It is a tale of two cities — Leeds and Marseille — or more broadly, the story of why continental European cities are healthier and wealthier than their British counterparts and what needs to be done to close the gap between the two.
It begins in Leeds, where Matt Saunders, a 37-year-old business coach, stands waiting for the number 49 bus to take him to work. It arrives eight minutes late and takes nearly 45 minutes to reach his city-centre office, crawling slowly through thick lines of traffic.
Matt recently moved out of his rented central apartment, buying a semi-detached house with his partner, Liz, in the city’s upscale north-eastern suburbs.
They would “love to be able to live without a car”, but after just a few months struggling to use Leeds’ fragmented bus network to see friends and go shopping with their new baby in tow, they reluctantly decided it was unavoidable.
The configuration of Matt and Liz’s suburban life is typical of millions of British city dwellers, but it contrasts sharply with people living in similar-sized cities in continental Europe, according to a report by the Centre for Cities, a think-tank.
Researchers found that Britain’s sprawling suburbs of low-density housing, often poorly connected to city centres by weak transport links, were a key reason why British cities are less productive and pleasant places to live than their European mainland equivalents.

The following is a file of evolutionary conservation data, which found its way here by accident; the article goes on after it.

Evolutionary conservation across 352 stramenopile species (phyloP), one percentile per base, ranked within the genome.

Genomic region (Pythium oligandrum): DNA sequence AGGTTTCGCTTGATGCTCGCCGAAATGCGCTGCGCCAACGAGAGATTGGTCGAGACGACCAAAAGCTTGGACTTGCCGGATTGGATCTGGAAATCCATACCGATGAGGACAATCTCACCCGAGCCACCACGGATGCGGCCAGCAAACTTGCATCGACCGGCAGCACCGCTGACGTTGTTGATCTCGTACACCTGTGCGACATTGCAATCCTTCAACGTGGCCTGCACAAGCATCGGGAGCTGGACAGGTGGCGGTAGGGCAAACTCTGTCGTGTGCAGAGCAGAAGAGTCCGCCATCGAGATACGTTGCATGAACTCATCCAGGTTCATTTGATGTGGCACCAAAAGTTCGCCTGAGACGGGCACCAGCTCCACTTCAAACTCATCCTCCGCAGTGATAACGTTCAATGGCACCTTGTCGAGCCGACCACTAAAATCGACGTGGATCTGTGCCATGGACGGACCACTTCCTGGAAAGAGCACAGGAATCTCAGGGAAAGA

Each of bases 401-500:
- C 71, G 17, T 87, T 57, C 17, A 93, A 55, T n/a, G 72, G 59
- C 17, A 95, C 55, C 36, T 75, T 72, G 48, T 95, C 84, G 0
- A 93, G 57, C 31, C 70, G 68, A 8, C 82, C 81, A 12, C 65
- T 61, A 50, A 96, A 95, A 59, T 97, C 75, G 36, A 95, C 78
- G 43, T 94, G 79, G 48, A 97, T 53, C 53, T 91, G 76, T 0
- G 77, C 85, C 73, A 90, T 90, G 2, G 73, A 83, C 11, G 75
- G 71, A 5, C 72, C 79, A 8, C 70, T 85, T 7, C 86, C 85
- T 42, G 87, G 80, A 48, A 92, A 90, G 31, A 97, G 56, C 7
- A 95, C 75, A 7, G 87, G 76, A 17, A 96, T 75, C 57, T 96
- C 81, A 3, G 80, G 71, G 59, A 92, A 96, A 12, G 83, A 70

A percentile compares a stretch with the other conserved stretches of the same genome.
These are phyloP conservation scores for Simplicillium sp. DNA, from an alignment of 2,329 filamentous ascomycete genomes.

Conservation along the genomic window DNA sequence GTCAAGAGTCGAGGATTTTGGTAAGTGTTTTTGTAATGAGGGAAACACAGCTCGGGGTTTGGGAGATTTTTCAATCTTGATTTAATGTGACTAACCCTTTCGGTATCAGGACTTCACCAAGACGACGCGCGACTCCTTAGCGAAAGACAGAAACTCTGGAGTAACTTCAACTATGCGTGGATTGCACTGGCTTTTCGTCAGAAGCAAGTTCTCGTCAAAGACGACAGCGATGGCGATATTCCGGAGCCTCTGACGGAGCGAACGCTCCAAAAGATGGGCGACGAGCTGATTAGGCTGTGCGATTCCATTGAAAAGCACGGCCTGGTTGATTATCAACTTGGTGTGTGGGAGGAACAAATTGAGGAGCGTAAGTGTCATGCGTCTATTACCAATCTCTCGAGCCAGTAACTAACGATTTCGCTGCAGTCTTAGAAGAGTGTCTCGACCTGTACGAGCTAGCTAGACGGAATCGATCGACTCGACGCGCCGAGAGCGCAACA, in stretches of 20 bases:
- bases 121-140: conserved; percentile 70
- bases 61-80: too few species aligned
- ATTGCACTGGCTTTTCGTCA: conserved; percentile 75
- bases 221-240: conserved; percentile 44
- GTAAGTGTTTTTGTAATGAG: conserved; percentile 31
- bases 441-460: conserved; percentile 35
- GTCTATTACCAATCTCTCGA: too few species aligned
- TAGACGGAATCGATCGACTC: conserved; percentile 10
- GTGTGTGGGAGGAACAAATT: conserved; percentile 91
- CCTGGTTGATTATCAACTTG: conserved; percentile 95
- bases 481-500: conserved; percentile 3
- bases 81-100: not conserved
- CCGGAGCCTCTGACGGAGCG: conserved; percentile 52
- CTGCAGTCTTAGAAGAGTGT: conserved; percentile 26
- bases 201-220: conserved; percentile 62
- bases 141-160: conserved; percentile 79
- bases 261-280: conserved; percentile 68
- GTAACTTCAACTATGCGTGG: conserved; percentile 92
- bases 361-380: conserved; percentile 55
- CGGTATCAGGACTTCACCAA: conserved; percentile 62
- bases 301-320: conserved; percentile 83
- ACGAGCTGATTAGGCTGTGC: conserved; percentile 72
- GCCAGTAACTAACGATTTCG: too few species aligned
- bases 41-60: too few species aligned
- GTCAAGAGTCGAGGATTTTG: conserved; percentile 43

Narrowing that divide should be an essential part of Prime Minister Boris Johnson’s plans — due to be formally laid out in a government white paper in the coming months — to “level up” areas outside London and arresting a decade of UK productivity declines, said Andrew Carter, the think-tank’s chief executive.
And building better transport networks for the millions of commuters, while essential, will not be enough: to truly make the difference UK cities must become more densely populated, just like their EU counterparts, he explained.
To illustrate the point, the Centre for Cities compared Leeds, a city of approximately 800,000 people that has no mass transit network, with the similar-sized French city of Marseille, which has a 32-station tram system that opened in 2007.
They found that in Marseille 87 per of residents could reach the city centre in 30 minutes by public transport, compared with only 38 per cent in Leeds.
But tellingly, even if Leeds was magically blessed overnight with Marseille’s tram system, the number of people able to get into town at speed would only climb to 61 per cent.